High winds were a contributing factor to the Wednesday morning incident in which about two dozen railcars fell from a trestle onto a river bed.
Work is underway to clear the area in eastern New Mexico where about two dozen railcars landed in a ravine after derailing Wednesday morning, said Union Pacific spokesperson Tim McMahan in an email.
New Mexico State Police said high winds were a contributing factor to the Union Pacific derailment near Logan, where the railcars fell from a trestle over the riverbed. No injuries were reported, according to police.
The National Weather Service earlier issued a high wind warning, which said the storm moving through the area would produce “one of the strongest wind events in years for West Texas and Southeast New Mexico,” the Associated Press reported.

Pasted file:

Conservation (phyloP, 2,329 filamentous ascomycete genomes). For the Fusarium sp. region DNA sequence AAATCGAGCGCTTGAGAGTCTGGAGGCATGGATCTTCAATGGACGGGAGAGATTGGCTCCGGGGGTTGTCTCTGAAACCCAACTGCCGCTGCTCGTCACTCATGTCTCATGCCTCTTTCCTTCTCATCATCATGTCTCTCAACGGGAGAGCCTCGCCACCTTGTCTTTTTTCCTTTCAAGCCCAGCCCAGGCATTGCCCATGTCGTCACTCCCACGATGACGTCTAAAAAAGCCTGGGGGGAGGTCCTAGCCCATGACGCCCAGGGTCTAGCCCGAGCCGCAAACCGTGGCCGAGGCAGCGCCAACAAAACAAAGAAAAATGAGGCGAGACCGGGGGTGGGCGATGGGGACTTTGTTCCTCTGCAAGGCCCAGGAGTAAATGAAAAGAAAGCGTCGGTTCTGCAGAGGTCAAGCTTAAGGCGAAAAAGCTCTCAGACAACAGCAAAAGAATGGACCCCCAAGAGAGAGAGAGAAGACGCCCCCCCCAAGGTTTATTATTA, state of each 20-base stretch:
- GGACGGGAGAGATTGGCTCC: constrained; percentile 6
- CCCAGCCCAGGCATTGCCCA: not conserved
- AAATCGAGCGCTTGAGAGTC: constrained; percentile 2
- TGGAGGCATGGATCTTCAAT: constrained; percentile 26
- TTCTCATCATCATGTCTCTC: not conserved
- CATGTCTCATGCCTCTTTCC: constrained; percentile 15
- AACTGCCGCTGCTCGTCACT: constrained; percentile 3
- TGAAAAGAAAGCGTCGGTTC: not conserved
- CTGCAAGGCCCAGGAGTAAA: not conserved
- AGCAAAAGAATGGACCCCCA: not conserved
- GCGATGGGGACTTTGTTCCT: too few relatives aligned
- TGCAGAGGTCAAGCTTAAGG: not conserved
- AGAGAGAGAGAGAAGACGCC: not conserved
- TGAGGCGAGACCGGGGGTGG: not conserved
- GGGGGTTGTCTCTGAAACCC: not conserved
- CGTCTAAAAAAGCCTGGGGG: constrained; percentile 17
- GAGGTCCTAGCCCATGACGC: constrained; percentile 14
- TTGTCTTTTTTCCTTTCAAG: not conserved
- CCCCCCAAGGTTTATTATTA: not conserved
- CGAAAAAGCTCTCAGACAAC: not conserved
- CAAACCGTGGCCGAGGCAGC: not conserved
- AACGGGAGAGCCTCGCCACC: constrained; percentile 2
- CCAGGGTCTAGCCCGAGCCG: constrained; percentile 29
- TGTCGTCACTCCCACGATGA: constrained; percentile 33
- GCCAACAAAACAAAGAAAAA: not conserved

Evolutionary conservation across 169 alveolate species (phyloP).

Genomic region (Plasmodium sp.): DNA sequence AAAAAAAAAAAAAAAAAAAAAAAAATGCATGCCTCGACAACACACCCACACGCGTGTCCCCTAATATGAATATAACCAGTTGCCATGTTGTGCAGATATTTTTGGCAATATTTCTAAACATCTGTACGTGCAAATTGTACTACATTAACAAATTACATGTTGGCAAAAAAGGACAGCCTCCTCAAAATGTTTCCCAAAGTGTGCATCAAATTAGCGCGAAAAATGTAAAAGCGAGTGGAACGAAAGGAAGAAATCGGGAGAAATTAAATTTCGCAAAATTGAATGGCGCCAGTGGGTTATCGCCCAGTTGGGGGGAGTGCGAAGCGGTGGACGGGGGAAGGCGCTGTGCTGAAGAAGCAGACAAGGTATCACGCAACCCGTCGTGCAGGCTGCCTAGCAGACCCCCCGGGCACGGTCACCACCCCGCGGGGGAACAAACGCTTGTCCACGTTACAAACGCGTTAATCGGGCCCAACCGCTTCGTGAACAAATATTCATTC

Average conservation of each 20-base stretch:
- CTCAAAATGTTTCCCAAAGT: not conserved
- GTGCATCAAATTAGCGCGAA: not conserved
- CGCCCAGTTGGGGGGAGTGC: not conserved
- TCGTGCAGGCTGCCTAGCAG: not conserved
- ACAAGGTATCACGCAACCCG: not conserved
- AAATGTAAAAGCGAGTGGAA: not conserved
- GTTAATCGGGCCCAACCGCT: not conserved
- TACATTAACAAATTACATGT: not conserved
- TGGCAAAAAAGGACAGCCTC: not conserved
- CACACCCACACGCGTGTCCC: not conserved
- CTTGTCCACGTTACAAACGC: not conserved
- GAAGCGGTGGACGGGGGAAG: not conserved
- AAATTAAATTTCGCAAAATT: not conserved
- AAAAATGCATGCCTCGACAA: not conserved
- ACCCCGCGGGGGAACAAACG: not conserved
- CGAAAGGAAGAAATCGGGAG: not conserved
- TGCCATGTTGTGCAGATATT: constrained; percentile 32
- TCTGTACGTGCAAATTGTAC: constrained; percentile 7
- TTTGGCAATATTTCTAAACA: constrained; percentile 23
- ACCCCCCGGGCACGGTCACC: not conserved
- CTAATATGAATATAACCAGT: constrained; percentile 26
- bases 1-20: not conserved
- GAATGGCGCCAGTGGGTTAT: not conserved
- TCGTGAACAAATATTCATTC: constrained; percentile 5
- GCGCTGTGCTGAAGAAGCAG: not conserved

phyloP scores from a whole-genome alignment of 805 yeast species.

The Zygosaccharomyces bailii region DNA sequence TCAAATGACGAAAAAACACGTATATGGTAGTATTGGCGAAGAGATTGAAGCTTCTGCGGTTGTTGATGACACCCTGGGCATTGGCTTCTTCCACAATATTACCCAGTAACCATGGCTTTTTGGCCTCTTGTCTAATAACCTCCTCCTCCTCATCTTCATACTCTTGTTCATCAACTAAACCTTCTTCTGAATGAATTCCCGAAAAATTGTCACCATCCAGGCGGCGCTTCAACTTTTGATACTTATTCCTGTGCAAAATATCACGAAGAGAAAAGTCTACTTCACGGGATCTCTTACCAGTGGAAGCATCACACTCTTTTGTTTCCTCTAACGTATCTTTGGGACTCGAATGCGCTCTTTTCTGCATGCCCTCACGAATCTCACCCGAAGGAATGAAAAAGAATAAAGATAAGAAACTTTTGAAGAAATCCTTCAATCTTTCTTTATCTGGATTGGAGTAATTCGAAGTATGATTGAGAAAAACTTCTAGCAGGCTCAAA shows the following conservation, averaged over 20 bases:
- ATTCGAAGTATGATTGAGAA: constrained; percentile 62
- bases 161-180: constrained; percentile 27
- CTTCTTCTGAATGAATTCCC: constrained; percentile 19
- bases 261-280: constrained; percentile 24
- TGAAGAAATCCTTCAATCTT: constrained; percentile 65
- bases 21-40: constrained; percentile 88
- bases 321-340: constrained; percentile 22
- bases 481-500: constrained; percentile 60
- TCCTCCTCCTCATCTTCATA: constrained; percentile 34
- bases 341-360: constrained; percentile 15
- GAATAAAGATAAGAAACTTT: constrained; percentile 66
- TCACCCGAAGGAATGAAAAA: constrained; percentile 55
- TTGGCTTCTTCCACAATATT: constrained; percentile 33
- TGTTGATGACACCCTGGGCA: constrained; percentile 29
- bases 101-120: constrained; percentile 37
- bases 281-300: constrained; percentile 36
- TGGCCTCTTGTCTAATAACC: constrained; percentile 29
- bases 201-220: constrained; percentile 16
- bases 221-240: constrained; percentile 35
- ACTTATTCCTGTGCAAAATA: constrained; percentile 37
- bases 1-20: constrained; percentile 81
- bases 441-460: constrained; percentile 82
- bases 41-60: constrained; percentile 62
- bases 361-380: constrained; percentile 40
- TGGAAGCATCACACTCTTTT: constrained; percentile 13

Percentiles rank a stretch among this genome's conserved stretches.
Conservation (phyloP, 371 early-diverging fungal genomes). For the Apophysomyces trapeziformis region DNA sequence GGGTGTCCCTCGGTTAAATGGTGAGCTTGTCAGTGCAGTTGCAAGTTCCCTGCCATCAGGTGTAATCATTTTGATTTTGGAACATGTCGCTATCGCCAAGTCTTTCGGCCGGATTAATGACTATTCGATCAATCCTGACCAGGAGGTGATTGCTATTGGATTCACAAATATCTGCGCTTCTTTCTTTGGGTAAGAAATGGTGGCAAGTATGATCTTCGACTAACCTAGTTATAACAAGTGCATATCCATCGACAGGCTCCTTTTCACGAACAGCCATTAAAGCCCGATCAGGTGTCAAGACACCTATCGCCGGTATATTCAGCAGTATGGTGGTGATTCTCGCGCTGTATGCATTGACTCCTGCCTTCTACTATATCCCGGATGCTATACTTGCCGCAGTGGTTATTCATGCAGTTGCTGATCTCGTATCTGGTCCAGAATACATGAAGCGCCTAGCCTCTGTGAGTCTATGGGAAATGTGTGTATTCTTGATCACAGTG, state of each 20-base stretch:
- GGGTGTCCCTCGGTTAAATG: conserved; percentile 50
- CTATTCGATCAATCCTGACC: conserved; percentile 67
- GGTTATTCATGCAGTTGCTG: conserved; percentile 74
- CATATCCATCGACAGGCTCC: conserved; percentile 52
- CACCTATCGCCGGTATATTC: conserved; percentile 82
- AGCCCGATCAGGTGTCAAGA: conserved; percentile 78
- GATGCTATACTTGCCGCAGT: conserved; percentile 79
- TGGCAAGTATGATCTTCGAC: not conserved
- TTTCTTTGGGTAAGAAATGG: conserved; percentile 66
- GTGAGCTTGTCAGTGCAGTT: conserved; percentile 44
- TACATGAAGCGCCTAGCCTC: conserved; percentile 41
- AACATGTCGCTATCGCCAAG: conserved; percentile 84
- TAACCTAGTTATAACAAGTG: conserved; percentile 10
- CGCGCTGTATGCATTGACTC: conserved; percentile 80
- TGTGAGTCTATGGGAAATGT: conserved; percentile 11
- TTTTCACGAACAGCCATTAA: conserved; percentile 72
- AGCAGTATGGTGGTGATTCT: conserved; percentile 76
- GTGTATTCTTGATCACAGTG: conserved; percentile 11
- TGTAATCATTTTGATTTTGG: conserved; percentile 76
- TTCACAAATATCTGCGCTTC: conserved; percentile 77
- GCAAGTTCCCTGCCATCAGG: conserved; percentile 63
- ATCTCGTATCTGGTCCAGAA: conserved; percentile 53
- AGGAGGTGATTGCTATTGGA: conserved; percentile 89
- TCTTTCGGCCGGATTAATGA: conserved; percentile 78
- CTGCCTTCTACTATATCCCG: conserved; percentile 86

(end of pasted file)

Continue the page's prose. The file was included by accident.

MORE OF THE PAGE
The railcars that derailed were at the end of a Union Pacific train that was carrying intermodal containers with mixed freight and consisted of two locomotives and 73 cars, McMahan said.
State Sen. Pat Woods said the derailed cars were empty, according to KRWG.
Traffic on Highway 469 was closed for about an hour due to the crash, according to KTUL, but rail traffic has stopped because of severe damage to the bridge. McMahan said he did not have an estimate on when normal operations will resume.